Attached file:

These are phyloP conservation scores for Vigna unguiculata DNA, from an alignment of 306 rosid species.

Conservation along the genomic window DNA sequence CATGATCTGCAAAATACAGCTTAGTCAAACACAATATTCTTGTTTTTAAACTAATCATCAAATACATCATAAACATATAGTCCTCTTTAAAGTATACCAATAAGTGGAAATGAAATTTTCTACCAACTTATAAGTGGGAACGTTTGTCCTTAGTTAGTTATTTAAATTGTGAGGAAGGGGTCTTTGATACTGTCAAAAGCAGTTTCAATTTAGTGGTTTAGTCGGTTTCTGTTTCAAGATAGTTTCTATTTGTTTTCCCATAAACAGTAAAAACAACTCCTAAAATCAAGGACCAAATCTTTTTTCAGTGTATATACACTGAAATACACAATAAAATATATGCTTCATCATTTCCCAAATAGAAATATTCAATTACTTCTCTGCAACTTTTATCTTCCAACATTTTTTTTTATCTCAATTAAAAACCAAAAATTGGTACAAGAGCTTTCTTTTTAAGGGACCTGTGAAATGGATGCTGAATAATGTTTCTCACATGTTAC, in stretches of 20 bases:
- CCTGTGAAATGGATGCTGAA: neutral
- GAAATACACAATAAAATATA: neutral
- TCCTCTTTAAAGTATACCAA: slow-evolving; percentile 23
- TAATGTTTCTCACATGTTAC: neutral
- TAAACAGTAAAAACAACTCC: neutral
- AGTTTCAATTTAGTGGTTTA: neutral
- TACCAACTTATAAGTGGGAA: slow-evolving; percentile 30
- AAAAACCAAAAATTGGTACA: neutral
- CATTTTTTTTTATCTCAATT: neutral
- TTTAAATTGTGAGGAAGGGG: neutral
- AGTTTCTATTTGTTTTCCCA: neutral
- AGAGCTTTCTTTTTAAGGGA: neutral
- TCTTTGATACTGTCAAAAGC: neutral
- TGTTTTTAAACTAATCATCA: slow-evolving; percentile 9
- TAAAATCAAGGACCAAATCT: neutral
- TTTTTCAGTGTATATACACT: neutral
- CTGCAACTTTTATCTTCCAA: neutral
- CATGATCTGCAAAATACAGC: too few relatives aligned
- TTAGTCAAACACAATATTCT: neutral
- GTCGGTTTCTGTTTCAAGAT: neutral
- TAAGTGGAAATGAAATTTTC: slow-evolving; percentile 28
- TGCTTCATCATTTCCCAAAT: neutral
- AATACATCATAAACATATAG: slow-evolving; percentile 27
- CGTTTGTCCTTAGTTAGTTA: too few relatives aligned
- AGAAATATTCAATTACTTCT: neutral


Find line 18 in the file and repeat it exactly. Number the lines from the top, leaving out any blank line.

- TTTTTCAGTGTATATACACT: neutral